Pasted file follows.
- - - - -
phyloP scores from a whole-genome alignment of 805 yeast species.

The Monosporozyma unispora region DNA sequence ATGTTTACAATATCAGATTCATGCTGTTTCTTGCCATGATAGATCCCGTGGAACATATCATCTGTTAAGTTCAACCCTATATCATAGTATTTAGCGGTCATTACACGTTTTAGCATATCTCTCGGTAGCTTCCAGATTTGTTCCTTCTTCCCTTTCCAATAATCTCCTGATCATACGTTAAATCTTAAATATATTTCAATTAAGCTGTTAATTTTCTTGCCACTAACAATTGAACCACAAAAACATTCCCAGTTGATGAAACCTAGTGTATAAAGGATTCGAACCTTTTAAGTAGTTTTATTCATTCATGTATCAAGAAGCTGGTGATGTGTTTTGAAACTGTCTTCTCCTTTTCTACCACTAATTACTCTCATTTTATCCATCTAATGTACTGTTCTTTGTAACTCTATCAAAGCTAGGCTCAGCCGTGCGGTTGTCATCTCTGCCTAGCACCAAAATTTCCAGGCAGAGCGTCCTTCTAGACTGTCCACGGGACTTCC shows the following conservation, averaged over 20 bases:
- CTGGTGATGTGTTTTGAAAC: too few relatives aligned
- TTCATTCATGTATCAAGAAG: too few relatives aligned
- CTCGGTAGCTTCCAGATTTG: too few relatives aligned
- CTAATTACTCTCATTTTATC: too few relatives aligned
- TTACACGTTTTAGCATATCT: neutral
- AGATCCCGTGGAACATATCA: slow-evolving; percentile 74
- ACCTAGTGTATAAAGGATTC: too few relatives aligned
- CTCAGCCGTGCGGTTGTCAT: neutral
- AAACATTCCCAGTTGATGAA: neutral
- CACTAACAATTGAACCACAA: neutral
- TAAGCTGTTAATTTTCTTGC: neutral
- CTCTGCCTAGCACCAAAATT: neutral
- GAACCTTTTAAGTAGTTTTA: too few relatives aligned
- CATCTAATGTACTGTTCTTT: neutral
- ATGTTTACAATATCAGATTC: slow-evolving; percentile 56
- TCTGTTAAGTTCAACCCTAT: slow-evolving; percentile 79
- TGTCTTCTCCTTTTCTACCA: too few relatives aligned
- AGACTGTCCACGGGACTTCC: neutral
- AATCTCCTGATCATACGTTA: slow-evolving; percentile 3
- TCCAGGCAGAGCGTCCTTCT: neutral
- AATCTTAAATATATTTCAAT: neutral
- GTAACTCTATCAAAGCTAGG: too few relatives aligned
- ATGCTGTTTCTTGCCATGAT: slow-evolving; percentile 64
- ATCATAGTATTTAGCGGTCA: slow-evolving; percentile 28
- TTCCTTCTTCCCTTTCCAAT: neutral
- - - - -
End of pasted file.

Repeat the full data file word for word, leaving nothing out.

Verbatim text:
phyloP scores from a whole-genome alignment of 805 yeast species.

The Monosporozyma unispora region DNA sequence ATGTTTACAATATCAGATTCATGCTGTTTCTTGCCATGATAGATCCCGTGGAACATATCATCTGTTAAGTTCAACCCTATATCATAGTATTTAGCGGTCATTACACGTTTTAGCATATCTCTCGGTAGCTTCCAGATTTGTTCCTTCTTCCCTTTCCAATAATCTCCTGATCATACGTTAAATCTTAAATATATTTCAATTAAGCTGTTAATTTTCTTGCCACTAACAATTGAACCACAAAAACATTCCCAGTTGATGAAACCTAGTGTATAAAGGATTCGAACCTTTTAAGTAGTTTTATTCATTCATGTATCAAGAAGCTGGTGATGTGTTTTGAAACTGTCTTCTCCTTTTCTACCACTAATTACTCTCATTTTATCCATCTAATGTACTGTTCTTTGTAACTCTATCAAAGCTAGGCTCAGCCGTGCGGTTGTCATCTCTGCCTAGCACCAAAATTTCCAGGCAGAGCGTCCTTCTAGACTGTCCACGGGACTTCC shows the following conservation, averaged over 20 bases:
- CTGGTGATGTGTTTTGAAAC: too few relatives aligned
- TTCATTCATGTATCAAGAAG: too few relatives aligned
- CTCGGTAGCTTCCAGATTTG: too few relatives aligned
- CTAATTACTCTCATTTTATC: too few relatives aligned
- TTACACGTTTTAGCATATCT: neutral
- AGATCCCGTGGAACATATCA: slow-evolving; percentile 74
- ACCTAGTGTATAAAGGATTC: too few relatives aligned
- CTCAGCCGTGCGGTTGTCAT: neutral
- AAACATTCCCAGTTGATGAA: neutral
- CACTAACAATTGAACCACAA: neutral
- TAAGCTGTTAATTTTCTTGC: neutral
- CTCTGCCTAGCACCAAAATT: neutral
- GAACCTTTTAAGTAGTTTTA: too few relatives aligned
- CATCTAATGTACTGTTCTTT: neutral
- ATGTTTACAATATCAGATTC: slow-evolving; percentile 56
- TCTGTTAAGTTCAACCCTAT: slow-evolving; percentile 79
- TGTCTTCTCCTTTTCTACCA: too few relatives aligned
- AGACTGTCCACGGGACTTCC: neutral
- AATCTCCTGATCATACGTTA: slow-evolving; percentile 3
- TCCAGGCAGAGCGTCCTTCT: neutral
- AATCTTAAATATATTTCAAT: neutral
- GTAACTCTATCAAAGCTAGG: too few relatives aligned
- ATGCTGTTTCTTGCCATGAT: slow-evolving; percentile 64
- ATCATAGTATTTAGCGGTCA: slow-evolving; percentile 28
- TTCCTTCTTCCCTTTCCAAT: neutral